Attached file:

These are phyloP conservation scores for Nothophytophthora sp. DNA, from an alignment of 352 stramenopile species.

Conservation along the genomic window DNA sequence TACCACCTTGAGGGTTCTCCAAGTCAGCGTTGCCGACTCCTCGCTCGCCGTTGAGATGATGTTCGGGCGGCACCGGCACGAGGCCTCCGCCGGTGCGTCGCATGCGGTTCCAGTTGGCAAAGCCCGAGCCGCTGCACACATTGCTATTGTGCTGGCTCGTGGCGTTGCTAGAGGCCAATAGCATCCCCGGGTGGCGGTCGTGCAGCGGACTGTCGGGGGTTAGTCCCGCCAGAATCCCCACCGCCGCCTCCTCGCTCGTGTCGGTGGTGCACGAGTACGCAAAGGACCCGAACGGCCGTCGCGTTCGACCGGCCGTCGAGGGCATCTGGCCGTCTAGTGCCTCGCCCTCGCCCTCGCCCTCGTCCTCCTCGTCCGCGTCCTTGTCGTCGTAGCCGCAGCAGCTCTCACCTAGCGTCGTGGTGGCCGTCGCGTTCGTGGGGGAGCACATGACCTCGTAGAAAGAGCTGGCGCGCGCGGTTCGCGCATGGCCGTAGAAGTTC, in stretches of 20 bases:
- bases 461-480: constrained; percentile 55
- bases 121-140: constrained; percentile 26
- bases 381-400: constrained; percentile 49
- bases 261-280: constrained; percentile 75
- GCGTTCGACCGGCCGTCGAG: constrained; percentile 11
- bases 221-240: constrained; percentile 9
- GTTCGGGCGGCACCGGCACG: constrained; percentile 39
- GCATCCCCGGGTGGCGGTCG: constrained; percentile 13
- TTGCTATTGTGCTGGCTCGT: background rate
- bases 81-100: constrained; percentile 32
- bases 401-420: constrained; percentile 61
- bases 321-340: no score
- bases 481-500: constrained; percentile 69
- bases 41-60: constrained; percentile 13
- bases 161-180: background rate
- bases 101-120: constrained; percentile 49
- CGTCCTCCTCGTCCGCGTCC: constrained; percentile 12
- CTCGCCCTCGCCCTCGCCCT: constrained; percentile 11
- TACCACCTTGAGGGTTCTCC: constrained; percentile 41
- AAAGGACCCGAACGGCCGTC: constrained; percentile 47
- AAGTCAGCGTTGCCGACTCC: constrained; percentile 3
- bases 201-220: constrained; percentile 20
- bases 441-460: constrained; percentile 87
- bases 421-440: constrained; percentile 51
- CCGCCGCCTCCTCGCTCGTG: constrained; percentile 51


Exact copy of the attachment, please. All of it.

These are phyloP conservation scores for Nothophytophthora sp. DNA, from an alignment of 352 stramenopile species.

Conservation along the genomic window DNA sequence TACCACCTTGAGGGTTCTCCAAGTCAGCGTTGCCGACTCCTCGCTCGCCGTTGAGATGATGTTCGGGCGGCACCGGCACGAGGCCTCCGCCGGTGCGTCGCATGCGGTTCCAGTTGGCAAAGCCCGAGCCGCTGCACACATTGCTATTGTGCTGGCTCGTGGCGTTGCTAGAGGCCAATAGCATCCCCGGGTGGCGGTCGTGCAGCGGACTGTCGGGGGTTAGTCCCGCCAGAATCCCCACCGCCGCCTCCTCGCTCGTGTCGGTGGTGCACGAGTACGCAAAGGACCCGAACGGCCGTCGCGTTCGACCGGCCGTCGAGGGCATCTGGCCGTCTAGTGCCTCGCCCTCGCCCTCGCCCTCGTCCTCCTCGTCCGCGTCCTTGTCGTCGTAGCCGCAGCAGCTCTCACCTAGCGTCGTGGTGGCCGTCGCGTTCGTGGGGGAGCACATGACCTCGTAGAAAGAGCTGGCGCGCGCGGTTCGCGCATGGCCGTAGAAGTTC, in stretches of 20 bases:
- bases 461-480: constrained; percentile 55
- bases 121-140: constrained; percentile 26
- bases 381-400: constrained; percentile 49
- bases 261-280: constrained; percentile 75
- GCGTTCGACCGGCCGTCGAG: constrained; percentile 11
- bases 221-240: constrained; percentile 9
- GTTCGGGCGGCACCGGCACG: constrained; percentile 39
- GCATCCCCGGGTGGCGGTCG: constrained; percentile 13
- TTGCTATTGTGCTGGCTCGT: background rate
- bases 81-100: constrained; percentile 32
- bases 401-420: constrained; percentile 61
- bases 321-340: no score
- bases 481-500: constrained; percentile 69
- bases 41-60: constrained; percentile 13
- bases 161-180: background rate
- bases 101-120: constrained; percentile 49
- CGTCCTCCTCGTCCGCGTCC: constrained; percentile 12
- CTCGCCCTCGCCCTCGCCCT: constrained; percentile 11
- TACCACCTTGAGGGTTCTCC: constrained; percentile 41
- AAAGGACCCGAACGGCCGTC: constrained; percentile 47
- AAGTCAGCGTTGCCGACTCC: constrained; percentile 3
- bases 201-220: constrained; percentile 20
- bases 441-460: constrained; percentile 87
- bases 421-440: constrained; percentile 51
- CCGCCGCCTCCTCGCTCGTG: constrained; percentile 51